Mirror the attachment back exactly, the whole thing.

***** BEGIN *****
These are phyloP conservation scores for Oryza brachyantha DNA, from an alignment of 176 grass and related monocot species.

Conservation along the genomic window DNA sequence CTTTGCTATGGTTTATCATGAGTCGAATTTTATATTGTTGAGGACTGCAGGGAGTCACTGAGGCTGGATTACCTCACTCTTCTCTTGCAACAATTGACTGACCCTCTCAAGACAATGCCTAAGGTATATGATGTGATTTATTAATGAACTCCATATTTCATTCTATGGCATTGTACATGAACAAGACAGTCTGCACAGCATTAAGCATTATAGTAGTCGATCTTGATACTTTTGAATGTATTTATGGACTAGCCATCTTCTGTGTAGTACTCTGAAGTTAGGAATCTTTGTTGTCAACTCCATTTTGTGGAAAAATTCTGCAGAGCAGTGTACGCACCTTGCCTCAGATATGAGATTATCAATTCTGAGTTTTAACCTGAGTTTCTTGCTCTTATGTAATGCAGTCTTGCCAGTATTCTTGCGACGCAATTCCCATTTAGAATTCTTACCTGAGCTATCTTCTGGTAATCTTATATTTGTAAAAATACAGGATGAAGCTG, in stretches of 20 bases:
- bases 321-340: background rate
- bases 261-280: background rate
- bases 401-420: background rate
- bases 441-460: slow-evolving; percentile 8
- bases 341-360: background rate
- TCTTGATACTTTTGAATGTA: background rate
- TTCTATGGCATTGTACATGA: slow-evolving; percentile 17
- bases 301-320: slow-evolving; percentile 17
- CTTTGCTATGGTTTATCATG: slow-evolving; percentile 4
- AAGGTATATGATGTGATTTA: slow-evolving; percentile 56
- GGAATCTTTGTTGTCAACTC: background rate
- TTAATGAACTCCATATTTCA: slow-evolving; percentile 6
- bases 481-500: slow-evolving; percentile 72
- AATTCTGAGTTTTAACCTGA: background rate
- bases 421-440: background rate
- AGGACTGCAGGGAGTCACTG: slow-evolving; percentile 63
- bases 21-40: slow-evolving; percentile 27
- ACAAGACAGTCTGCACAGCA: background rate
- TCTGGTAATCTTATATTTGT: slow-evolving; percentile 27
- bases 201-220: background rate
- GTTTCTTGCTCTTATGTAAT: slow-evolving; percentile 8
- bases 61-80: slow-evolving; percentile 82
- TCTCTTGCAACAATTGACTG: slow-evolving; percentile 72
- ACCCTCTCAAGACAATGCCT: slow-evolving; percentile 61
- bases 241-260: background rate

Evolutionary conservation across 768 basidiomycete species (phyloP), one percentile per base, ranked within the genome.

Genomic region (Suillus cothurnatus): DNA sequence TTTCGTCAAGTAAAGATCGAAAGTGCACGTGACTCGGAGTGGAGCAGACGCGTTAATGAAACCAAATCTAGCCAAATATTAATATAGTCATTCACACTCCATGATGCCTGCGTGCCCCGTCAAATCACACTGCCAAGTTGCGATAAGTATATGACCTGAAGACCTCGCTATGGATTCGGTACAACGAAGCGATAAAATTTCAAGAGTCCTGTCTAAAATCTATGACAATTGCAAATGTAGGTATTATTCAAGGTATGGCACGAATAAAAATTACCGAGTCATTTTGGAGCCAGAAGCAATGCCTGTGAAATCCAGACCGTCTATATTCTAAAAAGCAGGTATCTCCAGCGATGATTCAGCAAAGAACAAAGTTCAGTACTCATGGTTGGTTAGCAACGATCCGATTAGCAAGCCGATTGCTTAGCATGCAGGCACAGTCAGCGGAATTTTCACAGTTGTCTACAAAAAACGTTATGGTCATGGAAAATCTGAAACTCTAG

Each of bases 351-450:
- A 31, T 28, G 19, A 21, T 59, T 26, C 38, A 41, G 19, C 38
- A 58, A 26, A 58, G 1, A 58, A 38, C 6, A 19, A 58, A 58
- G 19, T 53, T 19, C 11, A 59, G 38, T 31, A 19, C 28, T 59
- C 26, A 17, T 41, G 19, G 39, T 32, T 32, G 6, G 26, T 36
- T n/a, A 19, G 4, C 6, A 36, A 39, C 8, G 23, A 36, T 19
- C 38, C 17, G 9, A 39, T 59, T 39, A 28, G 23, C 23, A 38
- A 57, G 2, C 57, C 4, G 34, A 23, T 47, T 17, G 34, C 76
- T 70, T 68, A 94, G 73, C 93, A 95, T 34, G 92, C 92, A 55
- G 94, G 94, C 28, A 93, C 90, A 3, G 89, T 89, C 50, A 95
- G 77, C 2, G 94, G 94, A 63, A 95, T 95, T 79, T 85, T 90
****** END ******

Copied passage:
These are phyloP conservation scores for Oryza brachyantha DNA, from an alignment of 176 grass and related monocot species.

Conservation along the genomic window DNA sequence CTTTGCTATGGTTTATCATGAGTCGAATTTTATATTGTTGAGGACTGCAGGGAGTCACTGAGGCTGGATTACCTCACTCTTCTCTTGCAACAATTGACTGACCCTCTCAAGACAATGCCTAAGGTATATGATGTGATTTATTAATGAACTCCATATTTCATTCTATGGCATTGTACATGAACAAGACAGTCTGCACAGCATTAAGCATTATAGTAGTCGATCTTGATACTTTTGAATGTATTTATGGACTAGCCATCTTCTGTGTAGTACTCTGAAGTTAGGAATCTTTGTTGTCAACTCCATTTTGTGGAAAAATTCTGCAGAGCAGTGTACGCACCTTGCCTCAGATATGAGATTATCAATTCTGAGTTTTAACCTGAGTTTCTTGCTCTTATGTAATGCAGTCTTGCCAGTATTCTTGCGACGCAATTCCCATTTAGAATTCTTACCTGAGCTATCTTCTGGTAATCTTATATTTGTAAAAATACAGGATGAAGCTG, in stretches of 20 bases:
- bases 321-340: background rate
- bases 261-280: background rate
- bases 401-420: background rate
- bases 441-460: slow-evolving; percentile 8
- bases 341-360: background rate
- TCTTGATACTTTTGAATGTA: background rate
- TTCTATGGCATTGTACATGA: slow-evolving; percentile 17
- bases 301-320: slow-evolving; percentile 17
- CTTTGCTATGGTTTATCATG: slow-evolving; percentile 4
- AAGGTATATGATGTGATTTA: slow-evolving; percentile 56
- GGAATCTTTGTTGTCAACTC: background rate
- TTAATGAACTCCATATTTCA: slow-evolving; percentile 6
- bases 481-500: slow-evolving; percentile 72
- AATTCTGAGTTTTAACCTGA: background rate
- bases 421-440: background rate
- AGGACTGCAGGGAGTCACTG: slow-evolving; percentile 63
- bases 21-40: slow-evolving; percentile 27
- ACAAGACAGTCTGCACAGCA: background rate
- TCTGGTAATCTTATATTTGT: slow-evolving; percentile 27
- bases 201-220: background rate
- GTTTCTTGCTCTTATGTAAT: slow-evolving; percentile 8
- bases 61-80: slow-evolving; percentile 82
- TCTCTTGCAACAATTGACTG: slow-evolving; percentile 72
- ACCCTCTCAAGACAATGCCT: slow-evolving; percentile 61
- bases 241-260: background rate

Evolutionary conservation across 768 basidiomycete species (phyloP), one percentile per base, ranked within the genome.

Genomic region (Suillus cothurnatus): DNA sequence TTTCGTCAAGTAAAGATCGAAAGTGCACGTGACTCGGAGTGGAGCAGACGCGTTAATGAAACCAAATCTAGCCAAATATTAATATAGTCATTCACACTCCATGATGCCTGCGTGCCCCGTCAAATCACACTGCCAAGTTGCGATAAGTATATGACCTGAAGACCTCGCTATGGATTCGGTACAACGAAGCGATAAAATTTCAAGAGTCCTGTCTAAAATCTATGACAATTGCAAATGTAGGTATTATTCAAGGTATGGCACGAATAAAAATTACCGAGTCATTTTGGAGCCAGAAGCAATGCCTGTGAAATCCAGACCGTCTATATTCTAAAAAGCAGGTATCTCCAGCGATGATTCAGCAAAGAACAAAGTTCAGTACTCATGGTTGGTTAGCAACGATCCGATTAGCAAGCCGATTGCTTAGCATGCAGGCACAGTCAGCGGAATTTTCACAGTTGTCTACAAAAAACGTTATGGTCATGGAAAATCTGAAACTCTAG

Each of bases 351-450:
- A 31, T 28, G 19, A 21, T 59, T 26, C 38, A 41, G 19, C 38
- A 58, A 26, A 58, G 1, A 58, A 38, C 6, A 19, A 58, A 58
- G 19, T 53, T 19, C 11, A 59, G 38, T 31, A 19, C 28, T 59
- C 26, A 17, T 41, G 19, G 39, T 32, T 32, G 6, G 26, T 36
- T n/a, A 19, G 4, C 6, A 36, A 39, C 8, G 23, A 36, T 19
- C 38, C 17, G 9, A 39, T 59, T 39, A 28, G 23, C 23, A 38
- A 57, G 2, C 57, C 4, G 34, A 23, T 47, T 17, G 34, C 76
- T 70, T 68, A 94, G 73, C 93, A 95, T 34, G 92, C 92, A 55
- G 94, G 94, C 28, A 93, C 90, A 3, G 89, T 89, C 50, A 95
- G 77, C 2, G 94, G 94, A 63, A 95, T 95, T 79, T 85, T 90